Using products containing harsh chemicals can weaken and damage the hair, and that might result in hair loss or thinning hair. Gentle formulas containing mild ingredients have the opposite effect: they clean the scalp, remove buildup, and nourish and protect your hair.

Natural ingredients are always a good pick. You can use carrier oils and herbal remedies to condition your hair while supporting healthy growth.

#4 Try to reduce stress

Emotional and physiological stress is a major trigger for those who experience excessive hair shedding. While you can’t always control what’s going on around you, there are some things you can do to limit the powerful impact of stress.

Effective stress busters include exercise, stretching, meditation, and connecting with others. You can try different methods to see what works for you, whether going for long morning walks, hitting the gym, or meeting up with friends for coffee.

#5 Stay hydrated

Staying hydrated supports your hair from the inside out. Your hair and scalp need moisture, and not drinking enough water can lead to scalp irritation and brittle and dry hair. When your hair is in poor condition, it may eventually result in hair thinning and hair loss.


How many hairs do you lose a day?

On average, a person loses 50–100 hairs a day. It might seem daunting at first, but this level of hair loss is a normal part of your hair’s natural cycle.

Is it normal for hair to fall out?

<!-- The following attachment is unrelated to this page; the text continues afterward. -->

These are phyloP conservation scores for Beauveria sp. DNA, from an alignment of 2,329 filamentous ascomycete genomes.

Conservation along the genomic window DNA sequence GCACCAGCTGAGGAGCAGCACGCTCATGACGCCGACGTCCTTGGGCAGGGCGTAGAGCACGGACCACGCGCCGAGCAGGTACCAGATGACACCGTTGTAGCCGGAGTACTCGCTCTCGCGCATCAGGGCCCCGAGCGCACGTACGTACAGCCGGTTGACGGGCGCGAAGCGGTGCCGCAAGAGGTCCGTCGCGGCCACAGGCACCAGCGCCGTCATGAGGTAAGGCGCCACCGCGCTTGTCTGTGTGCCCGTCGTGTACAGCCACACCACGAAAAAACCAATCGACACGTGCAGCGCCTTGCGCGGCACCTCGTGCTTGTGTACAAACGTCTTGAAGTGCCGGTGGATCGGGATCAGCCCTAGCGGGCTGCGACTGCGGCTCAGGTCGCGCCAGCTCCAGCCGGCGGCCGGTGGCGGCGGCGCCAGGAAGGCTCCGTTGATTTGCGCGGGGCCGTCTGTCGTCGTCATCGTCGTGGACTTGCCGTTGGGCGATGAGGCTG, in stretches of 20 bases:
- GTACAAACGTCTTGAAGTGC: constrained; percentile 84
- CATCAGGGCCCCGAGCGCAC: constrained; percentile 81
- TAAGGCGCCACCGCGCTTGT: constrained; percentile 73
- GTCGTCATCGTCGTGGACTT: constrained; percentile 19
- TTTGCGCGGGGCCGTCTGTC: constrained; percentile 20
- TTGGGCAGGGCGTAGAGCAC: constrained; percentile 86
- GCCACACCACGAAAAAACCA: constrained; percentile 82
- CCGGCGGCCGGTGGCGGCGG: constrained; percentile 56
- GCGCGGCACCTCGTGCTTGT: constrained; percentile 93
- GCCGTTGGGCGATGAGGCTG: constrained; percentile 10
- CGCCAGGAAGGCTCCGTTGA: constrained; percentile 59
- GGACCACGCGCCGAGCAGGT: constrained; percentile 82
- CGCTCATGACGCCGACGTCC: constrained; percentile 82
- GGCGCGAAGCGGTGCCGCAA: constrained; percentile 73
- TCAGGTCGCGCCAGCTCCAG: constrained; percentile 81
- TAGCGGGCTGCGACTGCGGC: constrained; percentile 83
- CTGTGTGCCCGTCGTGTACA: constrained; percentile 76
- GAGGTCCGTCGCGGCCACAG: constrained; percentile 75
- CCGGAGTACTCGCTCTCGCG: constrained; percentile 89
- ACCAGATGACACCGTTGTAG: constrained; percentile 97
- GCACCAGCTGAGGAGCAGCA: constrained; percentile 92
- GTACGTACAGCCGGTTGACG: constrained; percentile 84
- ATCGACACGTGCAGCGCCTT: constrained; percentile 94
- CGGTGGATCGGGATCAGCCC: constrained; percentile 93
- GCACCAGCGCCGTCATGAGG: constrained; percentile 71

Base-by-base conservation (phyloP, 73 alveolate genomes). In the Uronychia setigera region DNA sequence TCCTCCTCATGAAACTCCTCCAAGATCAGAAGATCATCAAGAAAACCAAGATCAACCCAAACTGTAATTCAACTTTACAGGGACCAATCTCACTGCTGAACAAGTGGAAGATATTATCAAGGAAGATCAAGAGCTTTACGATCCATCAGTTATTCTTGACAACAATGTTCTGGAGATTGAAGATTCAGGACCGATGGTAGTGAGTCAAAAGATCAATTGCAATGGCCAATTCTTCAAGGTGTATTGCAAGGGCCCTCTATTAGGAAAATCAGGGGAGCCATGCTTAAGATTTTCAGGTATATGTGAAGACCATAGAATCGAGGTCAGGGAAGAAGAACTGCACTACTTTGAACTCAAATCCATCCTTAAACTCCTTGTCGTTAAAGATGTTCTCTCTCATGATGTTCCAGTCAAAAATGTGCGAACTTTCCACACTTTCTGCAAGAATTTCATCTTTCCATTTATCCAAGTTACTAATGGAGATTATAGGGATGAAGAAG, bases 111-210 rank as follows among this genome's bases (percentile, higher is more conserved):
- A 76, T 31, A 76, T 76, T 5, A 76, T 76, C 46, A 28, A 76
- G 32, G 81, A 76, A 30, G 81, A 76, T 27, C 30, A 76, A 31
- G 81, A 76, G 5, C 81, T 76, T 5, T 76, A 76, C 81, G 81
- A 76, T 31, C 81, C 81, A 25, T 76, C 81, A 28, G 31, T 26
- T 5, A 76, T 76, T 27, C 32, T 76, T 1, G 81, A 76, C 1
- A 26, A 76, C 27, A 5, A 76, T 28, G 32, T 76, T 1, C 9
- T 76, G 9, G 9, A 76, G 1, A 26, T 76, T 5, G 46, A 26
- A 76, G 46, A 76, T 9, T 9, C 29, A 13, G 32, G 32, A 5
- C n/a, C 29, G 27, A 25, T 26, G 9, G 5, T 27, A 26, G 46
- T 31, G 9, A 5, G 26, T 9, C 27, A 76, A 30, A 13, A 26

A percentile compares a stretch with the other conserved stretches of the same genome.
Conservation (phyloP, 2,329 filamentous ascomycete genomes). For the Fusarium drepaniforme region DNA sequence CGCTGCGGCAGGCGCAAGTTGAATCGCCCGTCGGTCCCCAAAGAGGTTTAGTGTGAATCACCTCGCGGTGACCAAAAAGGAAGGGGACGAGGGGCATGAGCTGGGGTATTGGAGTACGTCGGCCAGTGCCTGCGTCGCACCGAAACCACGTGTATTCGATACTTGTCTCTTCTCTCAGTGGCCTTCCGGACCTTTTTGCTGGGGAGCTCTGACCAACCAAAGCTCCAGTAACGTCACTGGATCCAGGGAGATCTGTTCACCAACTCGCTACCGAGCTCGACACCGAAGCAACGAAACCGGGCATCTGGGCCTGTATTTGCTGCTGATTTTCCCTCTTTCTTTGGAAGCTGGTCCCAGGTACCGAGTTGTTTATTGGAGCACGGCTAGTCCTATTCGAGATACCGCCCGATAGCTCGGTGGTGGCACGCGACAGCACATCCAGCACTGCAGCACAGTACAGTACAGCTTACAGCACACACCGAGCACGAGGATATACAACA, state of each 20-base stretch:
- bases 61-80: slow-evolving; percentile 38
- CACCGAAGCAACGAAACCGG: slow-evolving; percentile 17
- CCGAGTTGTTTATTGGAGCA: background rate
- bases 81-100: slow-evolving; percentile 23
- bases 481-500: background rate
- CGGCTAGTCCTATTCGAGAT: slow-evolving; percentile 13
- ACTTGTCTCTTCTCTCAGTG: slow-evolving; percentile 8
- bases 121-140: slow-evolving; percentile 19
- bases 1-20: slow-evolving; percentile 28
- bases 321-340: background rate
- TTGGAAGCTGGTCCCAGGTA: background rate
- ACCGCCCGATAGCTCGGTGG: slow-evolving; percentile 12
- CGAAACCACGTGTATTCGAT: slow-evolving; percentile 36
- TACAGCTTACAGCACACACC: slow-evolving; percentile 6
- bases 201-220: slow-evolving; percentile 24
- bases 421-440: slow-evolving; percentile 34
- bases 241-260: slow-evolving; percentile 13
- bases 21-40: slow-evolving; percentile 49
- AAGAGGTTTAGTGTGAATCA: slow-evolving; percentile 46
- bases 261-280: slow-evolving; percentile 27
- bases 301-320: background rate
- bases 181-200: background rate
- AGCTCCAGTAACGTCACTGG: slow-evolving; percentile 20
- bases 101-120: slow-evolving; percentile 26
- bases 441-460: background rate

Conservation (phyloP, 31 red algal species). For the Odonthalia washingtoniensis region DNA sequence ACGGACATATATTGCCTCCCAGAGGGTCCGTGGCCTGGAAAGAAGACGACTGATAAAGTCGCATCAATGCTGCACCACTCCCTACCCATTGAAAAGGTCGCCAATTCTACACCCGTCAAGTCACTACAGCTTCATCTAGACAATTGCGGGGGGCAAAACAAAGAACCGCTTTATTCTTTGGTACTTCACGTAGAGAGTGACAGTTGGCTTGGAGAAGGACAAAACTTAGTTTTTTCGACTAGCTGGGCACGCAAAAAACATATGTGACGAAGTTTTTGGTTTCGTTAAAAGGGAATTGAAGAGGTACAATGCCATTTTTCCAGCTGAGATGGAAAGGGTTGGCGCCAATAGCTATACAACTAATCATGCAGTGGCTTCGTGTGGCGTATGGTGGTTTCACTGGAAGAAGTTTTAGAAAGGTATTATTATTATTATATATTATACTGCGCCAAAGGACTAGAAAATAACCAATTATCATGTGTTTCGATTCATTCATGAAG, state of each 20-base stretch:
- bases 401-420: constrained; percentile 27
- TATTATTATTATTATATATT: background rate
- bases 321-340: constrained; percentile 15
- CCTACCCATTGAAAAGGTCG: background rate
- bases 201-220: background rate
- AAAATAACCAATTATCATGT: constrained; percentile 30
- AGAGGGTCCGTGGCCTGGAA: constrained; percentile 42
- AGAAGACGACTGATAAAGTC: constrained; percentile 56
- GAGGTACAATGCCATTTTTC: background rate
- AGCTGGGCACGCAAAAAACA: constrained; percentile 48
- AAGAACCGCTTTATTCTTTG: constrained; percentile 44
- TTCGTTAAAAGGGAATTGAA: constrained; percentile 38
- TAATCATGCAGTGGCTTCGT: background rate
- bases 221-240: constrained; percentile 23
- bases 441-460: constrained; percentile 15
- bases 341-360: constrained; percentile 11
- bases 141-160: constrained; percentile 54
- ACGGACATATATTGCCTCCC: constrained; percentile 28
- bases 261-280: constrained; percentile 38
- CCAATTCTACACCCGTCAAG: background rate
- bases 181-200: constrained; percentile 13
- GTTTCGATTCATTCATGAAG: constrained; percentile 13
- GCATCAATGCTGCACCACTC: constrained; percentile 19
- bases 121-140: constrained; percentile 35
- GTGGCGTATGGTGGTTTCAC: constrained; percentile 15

Yes, it is entirely normal for some hair to fall out. Hair shedding is part of the hair growth cycle’s exogen phase that sees the average person lose 50–100 hairs per day. However, excessive hair shedding can indicate an underlying medical condition.

Is hair shedding normal?

Yes, hair shedding is normal for everybody. Your hair’s growth cycle enters the exogen phase, also known as the shedding phase, which allows old hair to fall out while new hair grows.

Is it normal to lose 300 hairs a day?

Losing 300 hairs a day is not a regular occurrence. This is almost three times the average amount of healthy loss, which is 50 to 100 hairs. You might have a medical condition called telogen effluvium if you are experiencing excessive shedding.


Hair loss and hair shedding are similar because they both result in losing hair strands. Nevertheless, they are two different conditions that require different care. Your dermatologist can help you distinguish which one you have – you’ll then know what to expect and what to do next.

Written by Rosmy Barrios, MD
Dr. Rosmy Barrios, MD, is a medical advisor for the Health Reporter, the head of the anti-aging department, and a regenerative medicine specialist in several medical institutions with years of experience in aesthetic medicine and cosmetology.
The article was fact checked by Donika Vata, MD
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Written by Rosmy Barrios, MD
Dr. Donika Vata
Fact checked by Donika Vata, MD
Last update: May 25, 2023
6 min read 940 Views 0 Comments